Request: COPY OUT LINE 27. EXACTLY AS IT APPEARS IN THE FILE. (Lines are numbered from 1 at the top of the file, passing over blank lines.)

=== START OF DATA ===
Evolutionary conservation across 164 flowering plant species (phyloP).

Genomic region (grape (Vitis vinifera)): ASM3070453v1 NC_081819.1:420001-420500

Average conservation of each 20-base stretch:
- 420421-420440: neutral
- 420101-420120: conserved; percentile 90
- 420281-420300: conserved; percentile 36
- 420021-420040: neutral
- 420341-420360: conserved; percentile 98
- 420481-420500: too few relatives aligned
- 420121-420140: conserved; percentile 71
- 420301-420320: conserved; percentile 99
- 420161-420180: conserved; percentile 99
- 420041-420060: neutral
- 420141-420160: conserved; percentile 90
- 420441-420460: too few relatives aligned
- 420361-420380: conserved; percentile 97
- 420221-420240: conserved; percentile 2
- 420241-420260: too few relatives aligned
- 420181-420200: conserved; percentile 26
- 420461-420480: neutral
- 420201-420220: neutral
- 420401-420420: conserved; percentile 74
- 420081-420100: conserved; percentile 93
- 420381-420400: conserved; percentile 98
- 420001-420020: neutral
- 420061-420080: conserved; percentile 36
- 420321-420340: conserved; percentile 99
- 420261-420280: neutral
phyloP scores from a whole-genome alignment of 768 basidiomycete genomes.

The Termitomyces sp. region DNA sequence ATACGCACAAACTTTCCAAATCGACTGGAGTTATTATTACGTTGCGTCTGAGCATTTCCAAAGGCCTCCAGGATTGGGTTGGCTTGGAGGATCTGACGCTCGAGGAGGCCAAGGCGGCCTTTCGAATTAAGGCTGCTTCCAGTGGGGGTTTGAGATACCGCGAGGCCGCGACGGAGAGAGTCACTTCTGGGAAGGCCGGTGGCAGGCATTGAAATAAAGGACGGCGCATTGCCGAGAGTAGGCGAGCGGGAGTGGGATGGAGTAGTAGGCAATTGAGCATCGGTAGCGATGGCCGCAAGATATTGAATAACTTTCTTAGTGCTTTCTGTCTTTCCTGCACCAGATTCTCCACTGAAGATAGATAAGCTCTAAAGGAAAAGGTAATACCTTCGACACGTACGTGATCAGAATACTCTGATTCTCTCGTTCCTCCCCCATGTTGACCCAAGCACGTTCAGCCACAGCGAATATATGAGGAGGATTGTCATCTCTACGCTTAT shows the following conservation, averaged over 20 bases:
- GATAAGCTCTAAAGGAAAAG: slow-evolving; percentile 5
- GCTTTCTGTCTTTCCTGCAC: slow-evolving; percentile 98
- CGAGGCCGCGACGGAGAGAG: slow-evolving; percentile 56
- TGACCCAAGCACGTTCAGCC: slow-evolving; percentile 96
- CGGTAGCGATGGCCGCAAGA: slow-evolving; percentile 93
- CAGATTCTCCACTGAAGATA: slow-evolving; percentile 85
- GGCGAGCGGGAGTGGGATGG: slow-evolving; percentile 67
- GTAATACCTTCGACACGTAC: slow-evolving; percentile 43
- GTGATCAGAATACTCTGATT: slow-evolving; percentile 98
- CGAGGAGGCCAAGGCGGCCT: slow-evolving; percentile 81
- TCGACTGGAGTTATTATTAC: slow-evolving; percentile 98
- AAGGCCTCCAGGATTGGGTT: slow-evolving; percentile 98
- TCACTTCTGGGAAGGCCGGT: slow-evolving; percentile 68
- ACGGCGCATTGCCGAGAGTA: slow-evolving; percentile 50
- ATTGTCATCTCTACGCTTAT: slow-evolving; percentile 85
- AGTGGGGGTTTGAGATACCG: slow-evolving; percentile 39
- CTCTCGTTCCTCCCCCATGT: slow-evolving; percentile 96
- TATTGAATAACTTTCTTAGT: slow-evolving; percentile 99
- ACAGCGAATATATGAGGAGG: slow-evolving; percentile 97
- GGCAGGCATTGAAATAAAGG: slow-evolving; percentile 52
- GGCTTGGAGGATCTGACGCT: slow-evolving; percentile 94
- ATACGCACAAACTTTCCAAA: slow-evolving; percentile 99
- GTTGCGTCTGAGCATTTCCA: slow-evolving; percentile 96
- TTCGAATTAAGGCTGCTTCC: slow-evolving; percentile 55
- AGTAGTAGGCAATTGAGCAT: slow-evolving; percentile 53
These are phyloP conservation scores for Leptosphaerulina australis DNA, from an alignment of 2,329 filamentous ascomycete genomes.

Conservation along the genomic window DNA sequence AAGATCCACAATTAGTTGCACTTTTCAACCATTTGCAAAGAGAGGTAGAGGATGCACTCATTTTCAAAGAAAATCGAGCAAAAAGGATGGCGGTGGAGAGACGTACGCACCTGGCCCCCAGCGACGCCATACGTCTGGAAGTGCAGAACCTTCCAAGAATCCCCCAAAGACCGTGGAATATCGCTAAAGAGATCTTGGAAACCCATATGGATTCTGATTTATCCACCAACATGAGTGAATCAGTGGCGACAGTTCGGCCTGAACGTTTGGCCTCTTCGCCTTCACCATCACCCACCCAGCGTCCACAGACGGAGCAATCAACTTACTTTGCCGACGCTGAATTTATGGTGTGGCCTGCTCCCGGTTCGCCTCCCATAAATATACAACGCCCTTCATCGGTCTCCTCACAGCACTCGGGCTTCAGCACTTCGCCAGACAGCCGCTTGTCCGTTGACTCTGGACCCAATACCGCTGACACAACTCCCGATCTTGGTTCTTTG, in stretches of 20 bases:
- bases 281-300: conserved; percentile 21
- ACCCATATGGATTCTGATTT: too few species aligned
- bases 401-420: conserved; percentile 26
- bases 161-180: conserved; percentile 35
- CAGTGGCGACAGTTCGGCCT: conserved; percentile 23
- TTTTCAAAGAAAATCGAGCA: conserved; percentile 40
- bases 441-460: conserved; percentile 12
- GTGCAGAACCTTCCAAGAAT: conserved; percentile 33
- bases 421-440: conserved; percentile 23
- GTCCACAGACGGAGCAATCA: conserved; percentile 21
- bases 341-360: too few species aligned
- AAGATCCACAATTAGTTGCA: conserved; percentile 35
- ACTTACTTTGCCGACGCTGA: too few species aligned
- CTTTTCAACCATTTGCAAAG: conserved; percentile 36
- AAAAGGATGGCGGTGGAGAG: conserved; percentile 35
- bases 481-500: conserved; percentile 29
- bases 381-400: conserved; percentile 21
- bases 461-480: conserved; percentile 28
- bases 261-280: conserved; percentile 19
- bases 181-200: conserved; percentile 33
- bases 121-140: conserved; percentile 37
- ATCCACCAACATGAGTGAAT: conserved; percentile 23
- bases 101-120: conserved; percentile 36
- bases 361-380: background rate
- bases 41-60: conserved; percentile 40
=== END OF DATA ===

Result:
- 420321-420340: conserved; percentile 99